In our betting offer section, you will be able to get all the details of the different types of offers available.
Form, Statistics, Results, News And Blog Features
As we are getting closer to the Cheltenham Festival, the odds tend to better reflect the chances that a horse has to win the race. Although this is true in general, we have to remember that horse racing is a very variable sport and concerning results, the favourites only win less than a quarter of races on average.
For this reason, if you are betting well in advance ante-post or ten minutes before the race having all of the kind of information is very important. Lots of top bookmakers like William Hill, Betfair, Ladbrokes, Coral and Betfred can provide all sorts of information, news, statistics, tips form and results on horse racing. Everything is easily accessible from the websites, and the services are entirely free of charge. Making the best use of all those information will result in increasing the chances of winning your horse racing bets.
Live Betting, Cash Out & Live Streaming
One of the best things about betting online is that you can do everything in just a few seconds. Differently from a betting shop where you have to allow at least five minutes as sometimes there is a queue at the counter, when you bet online you can do so even in the last second before the race is started. Some betting sites also offer the opportunity to bet after the race has begun especially on those races that are quite long. In principle, however, you could potentially wait to see how things are going at the first fence before committing.
The vast majority of betting sites do also provide live streaming on all UK and Irish racing at the very least. To be able to access you merely need to bet at least £1 on the race.
Another significant advantage of betting online is that you don’t have to wait until the race is completed to cash out your bet: bear in mind you will get a worse payout if you decide to use cash out and that it might only be available up to a certain point in the race. It is, however, a functionality that, if used well, can save some losses: for example, if you think your horse has started to fast you can cash out and usually around 30% of your winnings. If you are right and your horse will get tired, then you have made a right decision however if your horse will go on and win you could have won more. This functionality it basically gives you more power and also add a different tactical dimension to betting which is not available offline.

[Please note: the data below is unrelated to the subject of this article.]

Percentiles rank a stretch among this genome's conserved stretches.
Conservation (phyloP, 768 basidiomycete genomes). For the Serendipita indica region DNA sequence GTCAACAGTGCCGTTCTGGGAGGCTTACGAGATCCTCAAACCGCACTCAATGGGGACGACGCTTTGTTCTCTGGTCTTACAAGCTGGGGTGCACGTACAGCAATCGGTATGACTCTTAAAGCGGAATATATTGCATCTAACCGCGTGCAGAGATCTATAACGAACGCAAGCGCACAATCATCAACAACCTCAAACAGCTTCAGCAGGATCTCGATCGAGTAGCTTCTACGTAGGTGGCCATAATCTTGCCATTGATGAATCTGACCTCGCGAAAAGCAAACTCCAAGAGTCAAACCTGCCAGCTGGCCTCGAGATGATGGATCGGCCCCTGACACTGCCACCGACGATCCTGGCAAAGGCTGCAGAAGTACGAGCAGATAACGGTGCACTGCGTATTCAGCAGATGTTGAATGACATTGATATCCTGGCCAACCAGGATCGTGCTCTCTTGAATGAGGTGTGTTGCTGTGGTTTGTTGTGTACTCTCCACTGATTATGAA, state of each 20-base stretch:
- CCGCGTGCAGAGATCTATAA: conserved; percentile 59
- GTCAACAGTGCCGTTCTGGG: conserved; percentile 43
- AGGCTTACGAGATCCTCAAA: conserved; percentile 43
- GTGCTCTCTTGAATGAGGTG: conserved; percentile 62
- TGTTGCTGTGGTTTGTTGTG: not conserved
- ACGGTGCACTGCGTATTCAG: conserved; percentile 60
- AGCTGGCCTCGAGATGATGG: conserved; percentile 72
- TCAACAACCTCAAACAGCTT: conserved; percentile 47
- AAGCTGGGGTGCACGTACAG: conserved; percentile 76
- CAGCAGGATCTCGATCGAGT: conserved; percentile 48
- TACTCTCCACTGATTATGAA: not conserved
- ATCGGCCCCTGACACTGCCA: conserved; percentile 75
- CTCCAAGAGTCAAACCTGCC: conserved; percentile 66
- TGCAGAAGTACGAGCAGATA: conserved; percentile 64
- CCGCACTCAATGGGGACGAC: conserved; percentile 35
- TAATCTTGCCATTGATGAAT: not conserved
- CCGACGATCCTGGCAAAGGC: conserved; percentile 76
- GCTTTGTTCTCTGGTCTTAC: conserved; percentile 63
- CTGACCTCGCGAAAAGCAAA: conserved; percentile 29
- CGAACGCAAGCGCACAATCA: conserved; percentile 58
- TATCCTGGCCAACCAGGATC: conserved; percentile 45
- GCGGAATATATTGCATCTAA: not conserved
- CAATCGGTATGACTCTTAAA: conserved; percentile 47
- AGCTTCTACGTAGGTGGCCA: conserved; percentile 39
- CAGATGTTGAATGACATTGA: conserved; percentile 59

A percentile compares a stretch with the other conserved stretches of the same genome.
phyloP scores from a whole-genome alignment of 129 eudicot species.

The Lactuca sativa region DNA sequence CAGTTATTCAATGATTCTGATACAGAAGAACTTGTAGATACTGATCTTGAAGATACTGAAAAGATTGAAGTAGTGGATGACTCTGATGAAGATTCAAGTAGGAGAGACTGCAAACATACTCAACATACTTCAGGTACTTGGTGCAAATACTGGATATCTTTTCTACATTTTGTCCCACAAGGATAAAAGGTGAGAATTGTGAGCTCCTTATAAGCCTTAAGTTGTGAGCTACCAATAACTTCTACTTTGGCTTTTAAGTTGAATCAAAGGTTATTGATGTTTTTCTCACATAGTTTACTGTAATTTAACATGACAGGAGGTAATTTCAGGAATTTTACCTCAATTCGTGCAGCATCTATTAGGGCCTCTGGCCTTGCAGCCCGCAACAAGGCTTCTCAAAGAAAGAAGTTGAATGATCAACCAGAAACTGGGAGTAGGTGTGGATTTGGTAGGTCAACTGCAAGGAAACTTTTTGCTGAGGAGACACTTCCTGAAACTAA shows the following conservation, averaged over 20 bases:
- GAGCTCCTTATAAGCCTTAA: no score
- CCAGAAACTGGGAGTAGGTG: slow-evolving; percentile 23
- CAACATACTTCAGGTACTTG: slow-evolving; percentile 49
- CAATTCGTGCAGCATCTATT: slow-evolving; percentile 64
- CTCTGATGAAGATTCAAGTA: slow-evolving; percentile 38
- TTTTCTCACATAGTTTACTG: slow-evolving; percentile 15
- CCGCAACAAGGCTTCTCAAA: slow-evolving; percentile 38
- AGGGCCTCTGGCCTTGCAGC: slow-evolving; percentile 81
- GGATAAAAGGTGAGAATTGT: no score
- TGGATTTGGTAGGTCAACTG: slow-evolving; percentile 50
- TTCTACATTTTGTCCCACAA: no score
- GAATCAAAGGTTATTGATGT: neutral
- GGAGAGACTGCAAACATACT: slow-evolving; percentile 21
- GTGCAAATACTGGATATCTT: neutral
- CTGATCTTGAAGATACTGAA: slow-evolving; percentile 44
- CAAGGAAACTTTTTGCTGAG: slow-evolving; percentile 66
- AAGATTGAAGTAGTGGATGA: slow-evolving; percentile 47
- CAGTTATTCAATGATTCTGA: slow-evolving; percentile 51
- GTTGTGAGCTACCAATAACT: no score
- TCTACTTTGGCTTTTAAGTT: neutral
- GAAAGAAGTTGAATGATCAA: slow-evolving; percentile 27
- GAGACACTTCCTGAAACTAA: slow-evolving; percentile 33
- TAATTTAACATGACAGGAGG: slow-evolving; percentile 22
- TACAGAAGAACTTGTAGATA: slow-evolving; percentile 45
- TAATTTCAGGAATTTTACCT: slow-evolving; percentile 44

Also, consider that cash out functionality can be used before a race is run to lock a profit: let’s imagine that you are backing a horse at 25/1 on ante-post three months before the Festival. It is possible that the selection you have picked has become more popular and the price has shortened to 10/1. If you cash out, you will secure profit even before the race has started.
How To Bet
Cheltenham Racecourse Guide
Now that you have learned a lot about the history of the Cheltenham Festival, it makes sense for you to learn a bit more about the location where this great festival is taking place.
Cheltenham Racecourse Area
It is important to know that Days One and Two see most races run on the Old Course, while Days Three and Four the actions are on the New Course. The Old Course has the form of an oval shape and has six hurdles and nine fences. The New Course also has an oval shape but it one mile five furlongs in length (The Old Course is one mile four furlongs) and has a two-hundred and twenty-yard run-in. The New Course also has six hurdles and thirteen fences.
Although knowing the size and shape of the two racing tracks is essential when you are placing your bets, it is irrelevant when you are looking to buy your tickets. At the Cheltenham Festival there are three main enclosures you can choose from:
This is where the best seats are located: you can either get to the grandstand’s viewing steps and lawn to get closer to the action or you can look at the horse’s before the race in the Paddock. You can also get to the Winner’s Enclosure after the race to see how the horse is doing and also check the jockey’s mood to see if he can head straight back and win again.
This is where the action happens. With a Tattersalls ticket, you will be able to use the Tattersalls grandstand and also Club tickets give you access to the like of the Paddock and the Winner’s Enclosure. In addition to that, you will also be able to access The Centaur and the racecourse’s Hall of Fame where you will see photographs and history of previous years Cheltenham Festival.
This enclosure is named after the horse that won three Gold Cups between 2002 and 2004. It is situated directly opposite the racecourse’s main grandstand, and it has a perfect view without the big price tag. It was opened in 2004, so it is one of the most modern of the racecourse. The main difference is that a ticket in this area won’t include the access to the Parade Ring.
As you would expect there are lots of different hospitality options at Cheltenham Racecourse. You can get private boxes, Long Run boxes, and so on. If you want to impress clients or friends, you can go for the Parade Ring viewing boxes that overlook the Paddock and Parade Ring. There are also a lot more options, but this will give you an idea of what is possible.
Cheltenham Courses And Fences
The Cheltenham Festival is a top event in the jump racing calendar: for this reason, there are lots of fences in the racecourse. They do not present the same challenge as the ones in Aintree, but they are still worthy of note. Below we have given some information about those:
Fence 3 – this is the most difficult one as there is a water jump that makes it difficult for horses.
Fence 4 – This has an open ditch so horses that have just negotiated the third will be kept under pressure.
Fence 6 – This has an open ditch to cope
Fence 2 – Similarly to the Old Course this second fence also has a water jump so horses will have to have great timing to go over it without issues